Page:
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Sanchez: The US needs better immigration policy to address labor issues

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There are times when the headlines couldn’t be more illustrative, more predictive for what’s ahead. If one sees them as a continuum.

“Biden Ends Workplace Immigration Raids, Reversing Trump Policy.”

“Americans Are Quitting Jobs At Record Rates.”

“Some People Are Optimistic About Social Security; But It’s Shrinking As The Number Of Retirees Grows.”

The crux of the first one is this: The Biden administration is seeking immigrant laborer whistle blowers, dangling the possibility of protection from deportation, in exchange for intel on their unscrupulous employers.

On the surface, this sounds good. But let’s scratch a bit deeper, which is where the relevance of the second and third headlines tie in.

The administration wants to go after companies that might be underpaying workers by hiring those who aren’t authorized to work in the U.S. and otherwise treating employees poorly with an eye on profits.

To start, expecting workers to out their employers is asking a lot. Remember, generally, we’re not talking about senior level Facebook employees who might appear with counsel alongside as they address Congress.

These are low-wage workers who are often subject to the whims of bosses wielding great control over their lives. Time will tell if the Biden administration can successfully put protocols in place to protect them. Immigration and Customs Enforcement (ICE), U.S. Citizenship and Immigration Services (USCIS) and U.S. Customs and Border Protection (CBP) are tasked with proposing new ways of operating within 60 days.

Furthermore, in terms of the nation’s own economic sustainability, this is just another winding sideroad, a diversion from the real issue.

Neon red warning signs are flashing about unfilled jobs across many employment sectors, baby boomers are retiring in droves to claim their hard-earned Social Security benefits and others are voluntarily exiting the job market, some reassessing their work lives due to the stresses of the pandemic.

We need more workers, not fewer. That’s a demographic certainty that is agnostic to who is in the White House. And one surefire way to find them is through immigration.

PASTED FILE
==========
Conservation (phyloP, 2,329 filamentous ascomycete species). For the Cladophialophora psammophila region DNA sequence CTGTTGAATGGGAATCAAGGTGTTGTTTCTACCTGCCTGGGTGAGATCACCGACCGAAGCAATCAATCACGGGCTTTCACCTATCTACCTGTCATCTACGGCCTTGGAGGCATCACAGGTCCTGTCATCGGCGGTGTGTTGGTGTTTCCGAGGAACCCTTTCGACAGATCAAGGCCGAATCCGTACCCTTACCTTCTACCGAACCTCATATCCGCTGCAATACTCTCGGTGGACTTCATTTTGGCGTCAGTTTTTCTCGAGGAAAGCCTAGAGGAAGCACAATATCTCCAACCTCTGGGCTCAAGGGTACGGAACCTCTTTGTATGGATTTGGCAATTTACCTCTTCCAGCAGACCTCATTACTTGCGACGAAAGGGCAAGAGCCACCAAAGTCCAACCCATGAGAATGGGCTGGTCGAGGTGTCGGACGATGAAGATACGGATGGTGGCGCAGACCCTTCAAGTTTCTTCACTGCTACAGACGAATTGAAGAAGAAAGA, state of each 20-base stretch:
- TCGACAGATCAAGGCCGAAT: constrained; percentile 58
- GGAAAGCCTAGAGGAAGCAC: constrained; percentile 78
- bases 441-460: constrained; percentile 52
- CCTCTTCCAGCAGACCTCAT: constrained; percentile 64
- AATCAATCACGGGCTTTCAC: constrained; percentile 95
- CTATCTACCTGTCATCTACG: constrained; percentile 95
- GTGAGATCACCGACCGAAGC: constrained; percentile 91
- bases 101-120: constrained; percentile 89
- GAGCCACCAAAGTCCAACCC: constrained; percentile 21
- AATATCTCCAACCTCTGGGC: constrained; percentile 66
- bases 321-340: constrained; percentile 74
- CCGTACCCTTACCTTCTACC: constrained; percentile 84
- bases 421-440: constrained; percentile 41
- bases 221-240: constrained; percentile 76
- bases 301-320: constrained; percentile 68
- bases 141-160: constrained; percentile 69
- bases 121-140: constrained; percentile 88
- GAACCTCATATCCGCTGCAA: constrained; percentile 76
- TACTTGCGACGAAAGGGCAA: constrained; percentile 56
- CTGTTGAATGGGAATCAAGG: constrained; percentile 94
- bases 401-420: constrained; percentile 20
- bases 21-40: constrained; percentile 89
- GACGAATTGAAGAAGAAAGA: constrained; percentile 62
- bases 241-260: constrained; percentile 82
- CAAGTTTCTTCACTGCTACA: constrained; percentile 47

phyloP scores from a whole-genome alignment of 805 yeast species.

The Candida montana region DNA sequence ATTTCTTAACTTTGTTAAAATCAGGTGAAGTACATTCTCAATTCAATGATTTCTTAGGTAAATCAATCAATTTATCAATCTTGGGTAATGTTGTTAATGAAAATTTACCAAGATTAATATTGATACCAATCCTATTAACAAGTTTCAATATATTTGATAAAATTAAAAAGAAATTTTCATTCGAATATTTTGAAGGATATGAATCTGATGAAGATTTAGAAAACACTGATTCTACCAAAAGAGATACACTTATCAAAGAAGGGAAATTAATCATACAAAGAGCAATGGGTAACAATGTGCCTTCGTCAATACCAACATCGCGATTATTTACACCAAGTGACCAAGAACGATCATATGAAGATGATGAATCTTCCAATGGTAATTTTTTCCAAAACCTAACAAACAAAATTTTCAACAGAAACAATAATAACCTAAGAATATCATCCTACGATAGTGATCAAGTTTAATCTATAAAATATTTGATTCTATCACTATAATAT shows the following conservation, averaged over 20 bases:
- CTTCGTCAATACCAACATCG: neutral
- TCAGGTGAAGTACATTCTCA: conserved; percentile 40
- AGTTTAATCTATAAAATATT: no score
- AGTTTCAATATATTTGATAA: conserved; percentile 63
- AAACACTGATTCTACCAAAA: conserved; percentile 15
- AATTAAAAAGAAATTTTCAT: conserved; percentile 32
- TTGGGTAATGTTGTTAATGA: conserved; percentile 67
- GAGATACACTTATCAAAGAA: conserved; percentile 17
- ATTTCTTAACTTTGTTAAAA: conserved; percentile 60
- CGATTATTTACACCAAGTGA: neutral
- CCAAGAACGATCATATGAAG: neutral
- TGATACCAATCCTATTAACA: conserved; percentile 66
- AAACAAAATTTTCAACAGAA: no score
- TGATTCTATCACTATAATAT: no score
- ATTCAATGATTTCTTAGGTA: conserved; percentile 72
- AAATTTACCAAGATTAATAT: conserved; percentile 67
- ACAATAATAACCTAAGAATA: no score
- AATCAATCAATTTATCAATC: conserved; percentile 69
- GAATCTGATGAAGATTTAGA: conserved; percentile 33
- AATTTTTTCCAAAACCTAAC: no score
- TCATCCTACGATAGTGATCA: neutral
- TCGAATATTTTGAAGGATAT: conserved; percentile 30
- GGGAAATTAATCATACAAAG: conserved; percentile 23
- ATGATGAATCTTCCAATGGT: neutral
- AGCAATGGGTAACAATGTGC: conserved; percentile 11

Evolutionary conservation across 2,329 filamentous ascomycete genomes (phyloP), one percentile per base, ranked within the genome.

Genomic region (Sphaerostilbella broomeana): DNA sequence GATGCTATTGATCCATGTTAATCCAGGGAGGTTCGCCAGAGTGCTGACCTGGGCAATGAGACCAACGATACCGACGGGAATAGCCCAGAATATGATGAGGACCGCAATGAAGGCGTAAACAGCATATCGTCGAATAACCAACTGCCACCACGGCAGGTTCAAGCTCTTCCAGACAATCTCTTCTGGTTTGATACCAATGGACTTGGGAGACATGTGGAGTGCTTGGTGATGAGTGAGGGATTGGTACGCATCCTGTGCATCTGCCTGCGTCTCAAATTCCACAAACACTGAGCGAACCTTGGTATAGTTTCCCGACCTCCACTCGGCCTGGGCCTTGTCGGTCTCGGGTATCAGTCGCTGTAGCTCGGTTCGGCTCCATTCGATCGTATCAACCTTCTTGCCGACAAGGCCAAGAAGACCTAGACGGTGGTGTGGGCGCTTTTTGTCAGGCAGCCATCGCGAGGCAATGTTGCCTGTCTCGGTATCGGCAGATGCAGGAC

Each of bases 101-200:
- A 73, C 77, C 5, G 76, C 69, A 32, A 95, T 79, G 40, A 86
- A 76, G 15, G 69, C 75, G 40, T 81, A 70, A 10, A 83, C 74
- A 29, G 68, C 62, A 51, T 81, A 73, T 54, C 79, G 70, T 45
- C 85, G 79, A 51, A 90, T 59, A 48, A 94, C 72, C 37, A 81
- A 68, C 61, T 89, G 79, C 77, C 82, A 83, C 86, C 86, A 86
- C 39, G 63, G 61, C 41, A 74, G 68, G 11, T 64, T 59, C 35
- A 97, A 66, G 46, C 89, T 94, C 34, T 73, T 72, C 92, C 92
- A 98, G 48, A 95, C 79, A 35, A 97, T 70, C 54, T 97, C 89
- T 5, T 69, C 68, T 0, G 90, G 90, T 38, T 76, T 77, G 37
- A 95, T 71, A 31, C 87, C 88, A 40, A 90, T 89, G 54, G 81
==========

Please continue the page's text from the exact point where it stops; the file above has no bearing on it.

The U.S. must form an immigration system that nimbly reacts to market needs and establishes a system for legal entry with a comprehensive and fast vetting process for crucial positions that keep the nation running.

The fact that we do not have this system in place is an epic failure that Congress and both Republican and Democratic administrations have allowed to continue, for decades.

None of these points were addressed with rolling out of the new whistleblower approach, which isn’t even a novel idea.

“We will not tolerate unscrupulous employers who exploit unauthorized workers, conduct illegal activities, or impose unsafe working conditions,” Homeland Security Secretary Alejandro Mayorkas said in a news release. ”Employers engaged in illegal acts compel the focus of our enforcement resources. By adopting policies that focus on the most unscrupulous employers, we will protect workers as well as legitimate American businesses.”

Sure it’s an improvement over the Rambo-style, surprise inspections of workplaces, where immigrants go scurrying to avoid being caught, which was the type of workplace enforcement [that was] preferred under former President Donald Trump.

Far more complicated and less adrenaline-filled will be the paperwork hunt to prove that a business knowingly hired laborers who didn’t have the legal clearance to earn their paychecks. That type of work involves chases through a company’s personnel files, interviewing human resources and hiring managers and yes, comparing their version of events with what the actual employees say.

More than anything this new policy is just another step to refocus immigration enforcement. Call it more Obama era, less Trump. Previous announcements pivoted toward a heightened focus on those who could pose a national security threat, versus the person working without authorization at a packing plant.

Vice President Kamala Harris is increasingly being pressured, as she should be, to be a voice for other immigrants. As the daughter of an immigrant, she’s well-suited to speak up.

Given that nativist attacks, preaching through an America-first tunnel vision view is already being geared up by Republicans for 2022. Again, time is of the essence.

Readers can reach Mary Sanchez at and follow her on Twitter @msanchezcolumn


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